*To*: Gottfried Barrow <igbi at gmx.com>*Subject*: Re: [isabelle] 64-bit Java is 6x faster than 32-bit for a recursive fibonacci*From*: James McDonald <mcdonald at kestrel.edu>*Date*: Sat, 17 May 2014 16:25:30 -0700*Cc*: Makarius <makarius at sketis.net>, Richard Waldinger <waldinger at AI.SRI.COM>, cl-isabelle-users at lists.cam.ac.uk*In-reply-to*: <E5A9AA96-C476-445D-97ED-F5C10BC1624F@kestrel.edu>*References*: <5374E9FA.1010201@gmx.com> <5374F12E.2030901@gmx.com> <alpine.LNX.2.00.1405161628320.3424@lxbroy10.informatik.tu-muenchen.de> <5376399E.5060306@gmx.com> <8B7099FA-D82C-4E2A-B510-4F006D368326@ai.sri.com> <5376A3BA.3040007@gmx.com> <E5A9AA96-C476-445D-97ED-F5C10BC1624F@kestrel.edu>*Resent-date*: Sat, 17 May 2014 17:04:44 -0700*Resent-from*: Richard Waldinger <waldinger at AI.SRI.COM>*Resent-message-id*: <E1Wm6Cm-0002Se-6j@Smtpsx.AI.SRI.COM>*Resent-to*: cl-isabelle-users at lists.cam.ac.uk

[re-sending from jlm—-r] More generally, if you are really trying to benchmark various languages and implementations, you might want to consider a broader suite of tests. E.g., within the lisp world, you could look at Dick Gabriel’s “Performance and Evaluation of Lisp Systems” from around 1985. (http://www.dreamsongs.com/NewFiles/Timrep.pdf) In particular, if your focus is on function call overhead, the TAK and PUZZLE tests might be of interest, including the variants that move things around to account for cache lines. jlm On May 17, 2014, at 4:15 PM, James McDonald <mcdonald at kestrel.edu> wrote: > To get the best timing, I turned up the optimization settings and fully typed everything. > I also used the labels construct to make the recursive calls local, which trimmed about > 0.4 seconds. > > On a newer Macbook Pro (2.6 GHz) the timing with fixnums was 2.09 seconds, > using 5.4 billion cycles, and and with integers it was 4.85 seconds using 12.6 > billion cycles. [The (debug 0) setting had no effect on the fixnum code, but shaved > 0.6 seconds off the integer code.] > > (As an aside, note that with SBCL on a 64-bit machine, most-positive-fixnum is > 4611686018427387903, which would be between (fib 90) and (fib 91). ) > > (in-package :cl-user) > > (proclaim '(optimize (speed 3) (safety 0) (space 0) (debug 0) (compilation-speed 0))) > > (defun fib (n) > (declare (fixnum n)) > (labels ((aux (n) > (declare (fixnum n)) > (the fixnum > (if (< n 2) > n > (+ (the fixnum (aux (the fixnum (- n 1)))) > (the fixnum (aux (the fixnum (- n 2))))))))) > (aux n))) > > > > > On May 16, 2014, at 4:48 PM, Gottfried Barrow <igbi at gmx.com> wrote: > >> On 14-05-16 11:26, Richard Waldinger wrote: >>> >>>>> From: James McDonald <mcdonald at kestrel.edu> >>>>> Subject: Re: speed of functional language implementations >>>>> Date: May 15, 2014 at 1:11:05 PM PDT >>>>> To: Richard Waldinger <waldinger at AI.SRI.COM> >>> >>>> On a Macbook Pro (2.3 GHz) I get 2.4 seconds for fully optimized SBCL, using fixnums. >>>> If I use integers instead, it is 7.8 seconds. >> >> Richard, >> >> Thanks for the info from James McDonald. I was confused about SBCL. I had installed it, but I thought the instructions on how to build it was part of what to do to compile a script. When sorting through 20 languages, unfamiliarity and some resistance can cause me to abandon testing a language out. >> >> This worked out better, because I hadn't downloaded the newest version for Windows. >> >> With SBCL on Windows, with the default options, I get 5.6 seconds for fixnum, and 9.8 seconds for integer. I'm running a 2.8GHz old quad core, where it only utilizes 25% of the cpu when it's running the program. >> >> Where SBCL really separates itself is with big integers, because fib(42) is only 4807526976. That wasn't forcing these other languages to use non-machine integers, the ones that don't make you choose. I say more about that in my reply to Makarius. >> >> Regards, >> GB >> >> >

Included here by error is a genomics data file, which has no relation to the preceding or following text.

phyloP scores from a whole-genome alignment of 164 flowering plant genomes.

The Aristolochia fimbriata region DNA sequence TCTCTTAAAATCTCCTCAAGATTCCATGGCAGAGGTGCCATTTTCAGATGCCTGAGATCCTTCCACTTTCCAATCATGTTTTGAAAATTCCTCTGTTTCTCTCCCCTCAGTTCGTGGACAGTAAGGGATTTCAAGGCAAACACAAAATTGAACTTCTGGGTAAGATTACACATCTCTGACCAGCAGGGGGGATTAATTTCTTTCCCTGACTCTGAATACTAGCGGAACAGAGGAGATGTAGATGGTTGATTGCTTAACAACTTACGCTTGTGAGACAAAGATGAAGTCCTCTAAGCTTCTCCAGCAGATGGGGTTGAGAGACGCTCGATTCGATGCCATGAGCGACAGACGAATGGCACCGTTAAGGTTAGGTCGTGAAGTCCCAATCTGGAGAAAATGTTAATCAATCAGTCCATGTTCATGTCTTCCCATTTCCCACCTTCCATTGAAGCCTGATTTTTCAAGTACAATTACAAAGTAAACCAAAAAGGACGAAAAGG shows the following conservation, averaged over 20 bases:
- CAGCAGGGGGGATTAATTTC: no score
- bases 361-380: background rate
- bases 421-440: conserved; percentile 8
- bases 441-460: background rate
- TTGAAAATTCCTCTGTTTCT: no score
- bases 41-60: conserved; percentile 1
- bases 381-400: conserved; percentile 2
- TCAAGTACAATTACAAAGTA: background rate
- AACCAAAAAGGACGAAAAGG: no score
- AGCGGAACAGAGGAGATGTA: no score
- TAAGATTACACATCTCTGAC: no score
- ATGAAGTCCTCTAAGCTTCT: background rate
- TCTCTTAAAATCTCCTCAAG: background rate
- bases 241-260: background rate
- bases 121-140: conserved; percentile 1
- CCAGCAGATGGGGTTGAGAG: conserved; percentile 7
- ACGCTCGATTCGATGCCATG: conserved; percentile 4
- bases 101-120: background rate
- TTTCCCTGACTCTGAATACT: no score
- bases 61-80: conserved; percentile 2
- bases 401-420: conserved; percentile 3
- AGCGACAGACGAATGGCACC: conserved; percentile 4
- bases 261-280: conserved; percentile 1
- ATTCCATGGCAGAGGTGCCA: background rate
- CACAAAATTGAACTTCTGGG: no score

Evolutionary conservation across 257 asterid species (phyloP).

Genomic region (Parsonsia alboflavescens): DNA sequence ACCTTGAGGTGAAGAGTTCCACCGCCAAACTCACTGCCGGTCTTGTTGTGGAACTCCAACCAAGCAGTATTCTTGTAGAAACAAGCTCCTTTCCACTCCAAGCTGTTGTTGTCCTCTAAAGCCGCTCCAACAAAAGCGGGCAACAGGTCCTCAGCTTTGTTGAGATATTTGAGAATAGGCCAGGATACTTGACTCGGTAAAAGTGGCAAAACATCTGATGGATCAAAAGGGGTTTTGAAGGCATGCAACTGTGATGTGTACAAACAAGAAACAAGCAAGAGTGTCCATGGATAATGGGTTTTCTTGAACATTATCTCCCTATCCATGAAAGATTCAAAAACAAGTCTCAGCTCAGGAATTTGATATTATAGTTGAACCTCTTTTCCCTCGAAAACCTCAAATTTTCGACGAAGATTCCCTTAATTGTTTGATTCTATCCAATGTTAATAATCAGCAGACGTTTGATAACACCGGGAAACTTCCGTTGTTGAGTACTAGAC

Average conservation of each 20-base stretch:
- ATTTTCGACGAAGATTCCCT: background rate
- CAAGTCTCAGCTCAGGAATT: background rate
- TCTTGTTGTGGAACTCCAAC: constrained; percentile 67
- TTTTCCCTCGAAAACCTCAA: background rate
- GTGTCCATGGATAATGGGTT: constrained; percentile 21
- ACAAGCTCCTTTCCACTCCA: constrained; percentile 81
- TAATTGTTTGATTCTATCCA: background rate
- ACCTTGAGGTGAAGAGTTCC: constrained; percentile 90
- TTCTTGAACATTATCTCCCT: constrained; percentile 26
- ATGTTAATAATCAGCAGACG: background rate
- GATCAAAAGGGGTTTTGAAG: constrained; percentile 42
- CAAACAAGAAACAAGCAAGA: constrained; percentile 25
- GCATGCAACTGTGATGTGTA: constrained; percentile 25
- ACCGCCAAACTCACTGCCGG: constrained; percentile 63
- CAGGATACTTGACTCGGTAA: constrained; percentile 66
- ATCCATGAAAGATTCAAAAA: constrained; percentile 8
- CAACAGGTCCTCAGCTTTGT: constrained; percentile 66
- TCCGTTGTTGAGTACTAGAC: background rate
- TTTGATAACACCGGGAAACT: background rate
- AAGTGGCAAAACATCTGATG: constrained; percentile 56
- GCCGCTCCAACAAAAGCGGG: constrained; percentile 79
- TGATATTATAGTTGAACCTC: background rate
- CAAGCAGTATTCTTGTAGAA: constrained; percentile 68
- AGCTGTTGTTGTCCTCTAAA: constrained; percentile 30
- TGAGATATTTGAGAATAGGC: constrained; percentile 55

**Follow-Ups**:**Re: [isabelle] 64-bit Java is 6x faster than 32-bit for a recursive fibonacci***From:*Gottfried Barrow

**References**:**[isabelle] 64-bit Java is 6x faster than 32-bit for a recursive fibonacci***From:*Gottfried Barrow

**Re: [isabelle] 64-bit Java is 6x faster than 32-bit for a recursive fibonacci***From:*Gottfried Barrow

**Re: [isabelle] 64-bit Java is 6x faster than 32-bit for a recursive fibonacci***From:*Makarius

**Re: [isabelle] 64-bit Java is 6x faster than 32-bit for a recursive fibonacci***From:*Gottfried Barrow

**Re: [isabelle] 64-bit Java is 6x faster than 32-bit for a recursive fibonacci***From:*Gottfried Barrow

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